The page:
Nkala has also been implicated in the Willowgate Scandal, whose exposition is said to have led to him resigning from the government and anything to do with politics. Nkala argued that the Sandura Commission which was initiated by the president to inquire about the scandal was meant to get rid of vocal people who were a threat to Mugabe. His argument was that, the scandal was used as a pretext to weed Nkala and his accomplice from the government. Despite this however Nkala admitted that it was not wrong for someone to sell something get profit, not thus distancing himself from the scandal. After this scandal Nkala together went into oblivion and one of his accomplice Maurice Nyagumbo committed suicide.
Nkala also argued that this scandal fast tracked his departure from the political arena as he was already disgusted by the manoeuvres by Mugabe and his Zezuru's to create a monarch, enabling him to retain power something that was contrary to democratic politics. Nkala admitted that this stance by Mugabe made him to be one of his fiercest critics, resulting in the exaggeration of the Willowgate Scandal which forced Nkala to withdrew from politics. From then onwards Nkala began to label Mugabe as someone betraying the principles of the revolution.In 2006 Nkala described Mugabe as a ruthless dictator on the basis that Mugabe was considering himself as being the only person who fought for the independence of Zimbabwe whilst others were asleep.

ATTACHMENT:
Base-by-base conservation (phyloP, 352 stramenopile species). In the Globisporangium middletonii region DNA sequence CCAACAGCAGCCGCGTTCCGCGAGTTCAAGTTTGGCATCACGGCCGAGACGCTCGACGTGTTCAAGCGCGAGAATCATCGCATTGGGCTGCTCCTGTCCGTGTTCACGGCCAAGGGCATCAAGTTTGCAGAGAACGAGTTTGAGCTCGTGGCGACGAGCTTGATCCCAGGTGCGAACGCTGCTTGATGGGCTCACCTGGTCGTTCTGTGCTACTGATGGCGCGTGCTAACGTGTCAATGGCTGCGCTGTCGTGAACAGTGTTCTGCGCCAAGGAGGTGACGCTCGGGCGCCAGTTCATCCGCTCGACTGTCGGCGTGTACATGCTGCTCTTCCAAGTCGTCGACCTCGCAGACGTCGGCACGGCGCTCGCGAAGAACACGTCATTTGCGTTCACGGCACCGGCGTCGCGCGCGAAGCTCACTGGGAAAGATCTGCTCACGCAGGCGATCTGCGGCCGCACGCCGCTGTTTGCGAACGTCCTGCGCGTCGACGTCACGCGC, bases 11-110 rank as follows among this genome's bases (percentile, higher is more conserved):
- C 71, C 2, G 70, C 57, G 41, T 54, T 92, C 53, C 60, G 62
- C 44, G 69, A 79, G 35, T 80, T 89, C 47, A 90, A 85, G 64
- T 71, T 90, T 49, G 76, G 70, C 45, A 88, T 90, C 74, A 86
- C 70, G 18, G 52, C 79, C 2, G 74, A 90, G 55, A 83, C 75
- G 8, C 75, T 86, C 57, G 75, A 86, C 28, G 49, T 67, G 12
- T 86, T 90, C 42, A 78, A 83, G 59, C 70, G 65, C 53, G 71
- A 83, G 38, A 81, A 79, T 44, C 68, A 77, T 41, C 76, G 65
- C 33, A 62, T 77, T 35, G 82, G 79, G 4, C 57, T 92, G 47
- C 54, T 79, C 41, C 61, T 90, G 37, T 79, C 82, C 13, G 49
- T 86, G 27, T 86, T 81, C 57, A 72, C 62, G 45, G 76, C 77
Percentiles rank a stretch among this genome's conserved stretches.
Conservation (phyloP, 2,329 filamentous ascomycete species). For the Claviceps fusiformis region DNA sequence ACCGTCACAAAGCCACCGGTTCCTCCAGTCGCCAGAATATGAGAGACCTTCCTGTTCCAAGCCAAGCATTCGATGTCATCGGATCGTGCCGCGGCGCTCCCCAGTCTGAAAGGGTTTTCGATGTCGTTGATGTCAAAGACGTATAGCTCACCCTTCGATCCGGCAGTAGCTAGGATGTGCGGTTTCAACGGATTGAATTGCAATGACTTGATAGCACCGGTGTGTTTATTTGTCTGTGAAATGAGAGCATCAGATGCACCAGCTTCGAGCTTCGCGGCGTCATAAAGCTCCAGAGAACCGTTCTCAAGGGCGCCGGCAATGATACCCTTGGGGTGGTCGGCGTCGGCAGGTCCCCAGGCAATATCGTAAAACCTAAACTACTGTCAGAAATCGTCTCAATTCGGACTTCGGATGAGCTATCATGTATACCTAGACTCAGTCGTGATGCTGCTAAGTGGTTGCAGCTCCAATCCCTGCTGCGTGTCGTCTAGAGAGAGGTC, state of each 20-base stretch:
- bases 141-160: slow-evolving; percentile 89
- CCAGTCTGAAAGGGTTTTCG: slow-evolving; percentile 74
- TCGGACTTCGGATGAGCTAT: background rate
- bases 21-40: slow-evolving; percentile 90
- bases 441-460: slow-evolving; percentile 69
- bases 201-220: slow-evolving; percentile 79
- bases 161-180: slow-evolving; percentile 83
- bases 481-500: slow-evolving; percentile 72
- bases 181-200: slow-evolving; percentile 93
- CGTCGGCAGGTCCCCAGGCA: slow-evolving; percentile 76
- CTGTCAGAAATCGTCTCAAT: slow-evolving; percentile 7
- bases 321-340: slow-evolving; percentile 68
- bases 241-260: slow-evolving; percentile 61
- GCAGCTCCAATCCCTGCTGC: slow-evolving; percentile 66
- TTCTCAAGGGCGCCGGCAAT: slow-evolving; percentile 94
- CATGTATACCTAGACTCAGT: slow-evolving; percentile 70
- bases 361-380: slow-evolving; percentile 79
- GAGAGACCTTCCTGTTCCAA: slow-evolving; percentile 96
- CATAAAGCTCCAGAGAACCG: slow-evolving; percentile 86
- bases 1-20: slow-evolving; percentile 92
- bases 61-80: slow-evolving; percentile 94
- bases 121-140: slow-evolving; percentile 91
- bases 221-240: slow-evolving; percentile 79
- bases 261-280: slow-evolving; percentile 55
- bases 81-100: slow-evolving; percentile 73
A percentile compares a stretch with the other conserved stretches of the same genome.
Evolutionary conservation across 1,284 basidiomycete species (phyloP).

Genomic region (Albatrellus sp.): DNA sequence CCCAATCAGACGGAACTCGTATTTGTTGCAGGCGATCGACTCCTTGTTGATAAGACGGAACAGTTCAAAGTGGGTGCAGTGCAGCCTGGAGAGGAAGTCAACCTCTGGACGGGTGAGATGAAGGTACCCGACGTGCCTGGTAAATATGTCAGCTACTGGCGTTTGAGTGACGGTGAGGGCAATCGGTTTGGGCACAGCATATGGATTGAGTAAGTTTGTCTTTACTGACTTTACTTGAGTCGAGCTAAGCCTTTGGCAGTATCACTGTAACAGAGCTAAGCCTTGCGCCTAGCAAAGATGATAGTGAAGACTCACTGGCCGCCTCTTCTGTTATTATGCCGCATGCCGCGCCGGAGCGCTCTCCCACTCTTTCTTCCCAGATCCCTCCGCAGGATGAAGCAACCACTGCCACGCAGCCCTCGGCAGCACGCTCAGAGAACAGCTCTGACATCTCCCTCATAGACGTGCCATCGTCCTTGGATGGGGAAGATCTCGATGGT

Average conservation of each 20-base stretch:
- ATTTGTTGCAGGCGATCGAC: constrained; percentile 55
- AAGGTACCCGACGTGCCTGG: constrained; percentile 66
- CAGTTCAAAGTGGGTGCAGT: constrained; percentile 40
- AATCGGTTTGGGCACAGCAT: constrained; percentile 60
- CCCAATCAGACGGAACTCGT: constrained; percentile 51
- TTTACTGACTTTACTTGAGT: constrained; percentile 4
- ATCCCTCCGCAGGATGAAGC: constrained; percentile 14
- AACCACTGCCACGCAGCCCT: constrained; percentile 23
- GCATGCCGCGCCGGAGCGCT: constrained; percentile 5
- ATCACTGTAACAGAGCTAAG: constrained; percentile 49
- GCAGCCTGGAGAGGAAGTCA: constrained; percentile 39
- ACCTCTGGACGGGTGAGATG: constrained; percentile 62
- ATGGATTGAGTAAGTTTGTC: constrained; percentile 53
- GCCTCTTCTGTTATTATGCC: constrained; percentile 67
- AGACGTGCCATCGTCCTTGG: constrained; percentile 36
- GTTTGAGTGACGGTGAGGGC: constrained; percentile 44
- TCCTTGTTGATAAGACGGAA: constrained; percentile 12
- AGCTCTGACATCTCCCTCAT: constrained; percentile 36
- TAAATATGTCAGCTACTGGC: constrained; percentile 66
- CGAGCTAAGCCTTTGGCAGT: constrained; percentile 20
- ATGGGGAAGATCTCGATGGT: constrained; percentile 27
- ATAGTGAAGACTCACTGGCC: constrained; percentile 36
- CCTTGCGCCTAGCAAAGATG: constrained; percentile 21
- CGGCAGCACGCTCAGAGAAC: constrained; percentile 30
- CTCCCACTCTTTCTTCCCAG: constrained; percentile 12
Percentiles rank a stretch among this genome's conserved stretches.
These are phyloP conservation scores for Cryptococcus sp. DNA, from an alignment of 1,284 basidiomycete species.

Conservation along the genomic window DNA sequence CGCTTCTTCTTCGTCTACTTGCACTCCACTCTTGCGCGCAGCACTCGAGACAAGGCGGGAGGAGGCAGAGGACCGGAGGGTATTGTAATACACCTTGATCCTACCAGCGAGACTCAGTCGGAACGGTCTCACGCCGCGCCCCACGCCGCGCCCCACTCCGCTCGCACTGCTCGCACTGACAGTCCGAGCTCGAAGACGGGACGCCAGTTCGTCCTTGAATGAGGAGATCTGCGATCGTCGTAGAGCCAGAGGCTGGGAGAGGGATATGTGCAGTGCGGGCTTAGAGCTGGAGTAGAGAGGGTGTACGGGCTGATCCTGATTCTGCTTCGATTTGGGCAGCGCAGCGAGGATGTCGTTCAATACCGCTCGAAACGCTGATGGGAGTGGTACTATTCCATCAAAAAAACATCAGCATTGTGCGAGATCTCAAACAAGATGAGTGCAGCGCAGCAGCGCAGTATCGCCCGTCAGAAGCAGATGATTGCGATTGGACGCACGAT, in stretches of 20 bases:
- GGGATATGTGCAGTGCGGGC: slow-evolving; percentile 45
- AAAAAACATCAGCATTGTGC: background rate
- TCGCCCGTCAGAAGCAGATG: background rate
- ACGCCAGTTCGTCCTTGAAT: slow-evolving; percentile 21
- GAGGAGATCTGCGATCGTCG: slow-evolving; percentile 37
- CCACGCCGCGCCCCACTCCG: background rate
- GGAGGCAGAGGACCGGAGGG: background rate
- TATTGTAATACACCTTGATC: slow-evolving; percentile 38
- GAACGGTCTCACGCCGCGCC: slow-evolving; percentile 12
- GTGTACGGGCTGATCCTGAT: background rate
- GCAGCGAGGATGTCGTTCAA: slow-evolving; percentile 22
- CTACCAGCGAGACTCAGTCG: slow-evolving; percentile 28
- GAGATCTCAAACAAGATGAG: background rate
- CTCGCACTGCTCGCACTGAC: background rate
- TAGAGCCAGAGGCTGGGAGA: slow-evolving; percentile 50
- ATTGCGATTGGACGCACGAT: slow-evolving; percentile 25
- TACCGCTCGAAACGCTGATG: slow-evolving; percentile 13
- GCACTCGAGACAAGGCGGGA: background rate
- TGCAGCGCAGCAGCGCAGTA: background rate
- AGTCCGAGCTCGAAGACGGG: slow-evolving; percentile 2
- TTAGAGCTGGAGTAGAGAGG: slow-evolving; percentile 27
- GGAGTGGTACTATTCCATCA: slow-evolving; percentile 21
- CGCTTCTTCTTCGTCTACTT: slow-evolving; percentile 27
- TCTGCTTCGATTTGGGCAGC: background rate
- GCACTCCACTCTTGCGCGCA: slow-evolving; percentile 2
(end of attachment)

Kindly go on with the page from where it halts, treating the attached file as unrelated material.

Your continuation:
In spite of this, Nkala hinted that his bond with Mugabe though it was affected, it never really ceased to exist. Before his death Nkala made relevations that Mugabe frequently visits him and he personally increased his pension to ensure that he does not rot in poverty. When Nkala was pronounced dead, Mugabe is said to have subsided from tradition by making a statement saying Nkala was to be declared a national hero. The ZANU PF politburo later inevitably declared Nkala a liberation war hero.
ZANU was actually formed in his house in Highfield
- Ibbo Mandaza, Enos Nkala: A controversial nationalist giant, Bulawayo 24, Published:30 August 2013, Retrieved:23 June 2014
- Enos Nkala Nkala statement on Mugabe running ‘ruthless dictatorship’, Zimbabwe Situation, Published, 30 Aug 2013,Retrieved, 23 June 2014
- Foster Dongozi, Enos Nkala’s last controversial interview, Zimbabwe Independent, Published, 6 Sep 2013,Retrieved, 23 June 2014
- Nqobile Bhebhe, Enos Nkala vowed to fix Joshua Nkomo: Mugabe, Southern Eye, Published, 30 August 2013,Retrieved:23 June 2014
- Nduduzo Tshuma, Enos Nkala caused me suffering: Dabengwa, New Zimbabwe, Published, 23 Aug 2013,Retrieved:23 June 2014"
- Thembani Dube, Enos Nkala loses cool during Gukurahundi interview, The ZimDiaspora, Published, 25 Oct 2011,Retrieved, 23 June 2014
- Ndaba Nhuku, ‘Demons Drag Enos Nkala Into Hell’, Zim Eye, Published, 23 Aug 2013, Retrieved:23 June 2014